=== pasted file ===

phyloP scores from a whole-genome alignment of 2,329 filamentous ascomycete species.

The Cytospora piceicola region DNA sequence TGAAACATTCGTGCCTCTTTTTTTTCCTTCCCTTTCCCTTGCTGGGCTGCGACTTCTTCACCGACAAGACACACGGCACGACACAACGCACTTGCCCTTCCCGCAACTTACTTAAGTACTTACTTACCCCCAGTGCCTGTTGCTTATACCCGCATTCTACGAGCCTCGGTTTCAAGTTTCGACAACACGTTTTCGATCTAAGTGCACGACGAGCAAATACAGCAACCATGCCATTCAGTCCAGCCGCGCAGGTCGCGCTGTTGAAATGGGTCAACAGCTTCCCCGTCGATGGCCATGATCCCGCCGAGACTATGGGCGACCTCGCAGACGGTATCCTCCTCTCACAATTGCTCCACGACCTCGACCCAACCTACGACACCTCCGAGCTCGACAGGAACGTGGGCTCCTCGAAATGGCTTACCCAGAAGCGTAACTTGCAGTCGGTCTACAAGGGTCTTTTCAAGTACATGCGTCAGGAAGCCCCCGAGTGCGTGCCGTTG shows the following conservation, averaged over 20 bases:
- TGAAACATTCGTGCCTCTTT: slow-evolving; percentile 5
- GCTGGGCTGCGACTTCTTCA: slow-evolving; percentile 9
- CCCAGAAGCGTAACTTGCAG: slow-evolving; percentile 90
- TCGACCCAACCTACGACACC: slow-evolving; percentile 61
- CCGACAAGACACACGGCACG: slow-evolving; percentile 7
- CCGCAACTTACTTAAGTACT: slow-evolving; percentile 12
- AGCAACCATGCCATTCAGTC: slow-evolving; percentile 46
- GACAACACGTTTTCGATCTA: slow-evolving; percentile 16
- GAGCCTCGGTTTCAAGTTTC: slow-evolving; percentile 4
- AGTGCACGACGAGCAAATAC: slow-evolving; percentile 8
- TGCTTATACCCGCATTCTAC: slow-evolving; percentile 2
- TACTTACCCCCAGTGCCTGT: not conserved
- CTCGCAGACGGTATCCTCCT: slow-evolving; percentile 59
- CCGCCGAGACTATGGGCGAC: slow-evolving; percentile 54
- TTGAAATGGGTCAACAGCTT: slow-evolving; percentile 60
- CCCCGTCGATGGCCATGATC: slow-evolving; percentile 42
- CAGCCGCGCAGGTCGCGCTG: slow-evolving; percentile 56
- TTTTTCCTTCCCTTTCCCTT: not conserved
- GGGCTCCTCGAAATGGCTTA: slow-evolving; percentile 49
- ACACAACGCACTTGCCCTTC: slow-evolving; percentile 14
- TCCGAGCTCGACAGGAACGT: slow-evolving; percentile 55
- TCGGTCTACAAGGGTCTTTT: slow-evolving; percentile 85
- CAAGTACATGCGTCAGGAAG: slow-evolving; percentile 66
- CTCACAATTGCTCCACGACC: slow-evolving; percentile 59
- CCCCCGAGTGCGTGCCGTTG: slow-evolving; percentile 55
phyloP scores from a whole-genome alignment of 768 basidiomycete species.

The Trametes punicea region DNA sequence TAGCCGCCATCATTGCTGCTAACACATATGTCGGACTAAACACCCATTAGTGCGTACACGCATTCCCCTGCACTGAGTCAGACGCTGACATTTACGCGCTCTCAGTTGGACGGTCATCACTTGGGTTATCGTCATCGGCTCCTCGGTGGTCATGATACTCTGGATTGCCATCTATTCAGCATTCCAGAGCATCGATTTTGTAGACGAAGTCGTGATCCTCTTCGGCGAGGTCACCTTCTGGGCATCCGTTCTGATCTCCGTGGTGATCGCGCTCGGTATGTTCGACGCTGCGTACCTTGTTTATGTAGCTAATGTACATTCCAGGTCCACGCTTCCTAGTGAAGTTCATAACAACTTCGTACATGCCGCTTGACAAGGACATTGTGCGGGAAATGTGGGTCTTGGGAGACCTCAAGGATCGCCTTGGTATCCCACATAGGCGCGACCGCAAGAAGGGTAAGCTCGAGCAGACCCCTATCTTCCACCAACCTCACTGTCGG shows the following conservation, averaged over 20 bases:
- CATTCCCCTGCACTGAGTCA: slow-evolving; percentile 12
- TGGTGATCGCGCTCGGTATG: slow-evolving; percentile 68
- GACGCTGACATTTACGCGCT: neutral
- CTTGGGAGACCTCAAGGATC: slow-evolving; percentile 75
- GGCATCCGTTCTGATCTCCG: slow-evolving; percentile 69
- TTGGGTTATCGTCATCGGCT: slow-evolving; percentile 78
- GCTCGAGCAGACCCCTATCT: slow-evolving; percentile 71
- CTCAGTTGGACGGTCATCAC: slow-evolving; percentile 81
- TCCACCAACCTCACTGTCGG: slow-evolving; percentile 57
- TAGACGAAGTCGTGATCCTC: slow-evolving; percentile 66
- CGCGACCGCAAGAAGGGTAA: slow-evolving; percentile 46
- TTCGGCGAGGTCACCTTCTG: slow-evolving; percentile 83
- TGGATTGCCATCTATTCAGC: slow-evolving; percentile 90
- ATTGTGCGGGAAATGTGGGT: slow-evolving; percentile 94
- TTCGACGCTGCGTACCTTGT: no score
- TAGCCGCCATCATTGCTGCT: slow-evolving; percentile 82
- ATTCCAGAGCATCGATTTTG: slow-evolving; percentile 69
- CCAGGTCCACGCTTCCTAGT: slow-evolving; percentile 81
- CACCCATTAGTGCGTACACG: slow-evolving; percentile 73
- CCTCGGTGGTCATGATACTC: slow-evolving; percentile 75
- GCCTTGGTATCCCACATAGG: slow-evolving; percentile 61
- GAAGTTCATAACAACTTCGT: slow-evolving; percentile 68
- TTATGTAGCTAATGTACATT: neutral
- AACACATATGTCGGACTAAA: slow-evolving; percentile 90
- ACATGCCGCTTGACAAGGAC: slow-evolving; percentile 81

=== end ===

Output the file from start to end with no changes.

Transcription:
phyloP scores from a whole-genome alignment of 2,329 filamentous ascomycete species.

The Cytospora piceicola region DNA sequence TGAAACATTCGTGCCTCTTTTTTTTCCTTCCCTTTCCCTTGCTGGGCTGCGACTTCTTCACCGACAAGACACACGGCACGACACAACGCACTTGCCCTTCCCGCAACTTACTTAAGTACTTACTTACCCCCAGTGCCTGTTGCTTATACCCGCATTCTACGAGCCTCGGTTTCAAGTTTCGACAACACGTTTTCGATCTAAGTGCACGACGAGCAAATACAGCAACCATGCCATTCAGTCCAGCCGCGCAGGTCGCGCTGTTGAAATGGGTCAACAGCTTCCCCGTCGATGGCCATGATCCCGCCGAGACTATGGGCGACCTCGCAGACGGTATCCTCCTCTCACAATTGCTCCACGACCTCGACCCAACCTACGACACCTCCGAGCTCGACAGGAACGTGGGCTCCTCGAAATGGCTTACCCAGAAGCGTAACTTGCAGTCGGTCTACAAGGGTCTTTTCAAGTACATGCGTCAGGAAGCCCCCGAGTGCGTGCCGTTG shows the following conservation, averaged over 20 bases:
- TGAAACATTCGTGCCTCTTT: slow-evolving; percentile 5
- GCTGGGCTGCGACTTCTTCA: slow-evolving; percentile 9
- CCCAGAAGCGTAACTTGCAG: slow-evolving; percentile 90
- TCGACCCAACCTACGACACC: slow-evolving; percentile 61
- CCGACAAGACACACGGCACG: slow-evolving; percentile 7
- CCGCAACTTACTTAAGTACT: slow-evolving; percentile 12
- AGCAACCATGCCATTCAGTC: slow-evolving; percentile 46
- GACAACACGTTTTCGATCTA: slow-evolving; percentile 16
- GAGCCTCGGTTTCAAGTTTC: slow-evolving; percentile 4
- AGTGCACGACGAGCAAATAC: slow-evolving; percentile 8
- TGCTTATACCCGCATTCTAC: slow-evolving; percentile 2
- TACTTACCCCCAGTGCCTGT: not conserved
- CTCGCAGACGGTATCCTCCT: slow-evolving; percentile 59
- CCGCCGAGACTATGGGCGAC: slow-evolving; percentile 54
- TTGAAATGGGTCAACAGCTT: slow-evolving; percentile 60
- CCCCGTCGATGGCCATGATC: slow-evolving; percentile 42
- CAGCCGCGCAGGTCGCGCTG: slow-evolving; percentile 56
- TTTTTCCTTCCCTTTCCCTT: not conserved
- GGGCTCCTCGAAATGGCTTA: slow-evolving; percentile 49
- ACACAACGCACTTGCCCTTC: slow-evolving; percentile 14
- TCCGAGCTCGACAGGAACGT: slow-evolving; percentile 55
- TCGGTCTACAAGGGTCTTTT: slow-evolving; percentile 85
- CAAGTACATGCGTCAGGAAG: slow-evolving; percentile 66
- CTCACAATTGCTCCACGACC: slow-evolving; percentile 59
- CCCCCGAGTGCGTGCCGTTG: slow-evolving; percentile 55
phyloP scores from a whole-genome alignment of 768 basidiomycete species.

The Trametes punicea region DNA sequence TAGCCGCCATCATTGCTGCTAACACATATGTCGGACTAAACACCCATTAGTGCGTACACGCATTCCCCTGCACTGAGTCAGACGCTGACATTTACGCGCTCTCAGTTGGACGGTCATCACTTGGGTTATCGTCATCGGCTCCTCGGTGGTCATGATACTCTGGATTGCCATCTATTCAGCATTCCAGAGCATCGATTTTGTAGACGAAGTCGTGATCCTCTTCGGCGAGGTCACCTTCTGGGCATCCGTTCTGATCTCCGTGGTGATCGCGCTCGGTATGTTCGACGCTGCGTACCTTGTTTATGTAGCTAATGTACATTCCAGGTCCACGCTTCCTAGTGAAGTTCATAACAACTTCGTACATGCCGCTTGACAAGGACATTGTGCGGGAAATGTGGGTCTTGGGAGACCTCAAGGATCGCCTTGGTATCCCACATAGGCGCGACCGCAAGAAGGGTAAGCTCGAGCAGACCCCTATCTTCCACCAACCTCACTGTCGG shows the following conservation, averaged over 20 bases:
- CATTCCCCTGCACTGAGTCA: slow-evolving; percentile 12
- TGGTGATCGCGCTCGGTATG: slow-evolving; percentile 68
- GACGCTGACATTTACGCGCT: neutral
- CTTGGGAGACCTCAAGGATC: slow-evolving; percentile 75
- GGCATCCGTTCTGATCTCCG: slow-evolving; percentile 69
- TTGGGTTATCGTCATCGGCT: slow-evolving; percentile 78
- GCTCGAGCAGACCCCTATCT: slow-evolving; percentile 71
- CTCAGTTGGACGGTCATCAC: slow-evolving; percentile 81
- TCCACCAACCTCACTGTCGG: slow-evolving; percentile 57
- TAGACGAAGTCGTGATCCTC: slow-evolving; percentile 66
- CGCGACCGCAAGAAGGGTAA: slow-evolving; percentile 46
- TTCGGCGAGGTCACCTTCTG: slow-evolving; percentile 83
- TGGATTGCCATCTATTCAGC: slow-evolving; percentile 90
- ATTGTGCGGGAAATGTGGGT: slow-evolving; percentile 94
- TTCGACGCTGCGTACCTTGT: no score
- TAGCCGCCATCATTGCTGCT: slow-evolving; percentile 82
- ATTCCAGAGCATCGATTTTG: slow-evolving; percentile 69
- CCAGGTCCACGCTTCCTAGT: slow-evolving; percentile 81
- CACCCATTAGTGCGTACACG: slow-evolving; percentile 73
- CCTCGGTGGTCATGATACTC: slow-evolving; percentile 75
- GCCTTGGTATCCCACATAGG: slow-evolving; percentile 61
- GAAGTTCATAACAACTTCGT: slow-evolving; percentile 68
- TTATGTAGCTAATGTACATT: neutral
- AACACATATGTCGGACTAAA: slow-evolving; percentile 90
- ACATGCCGCTTGACAAGGAC: slow-evolving; percentile 81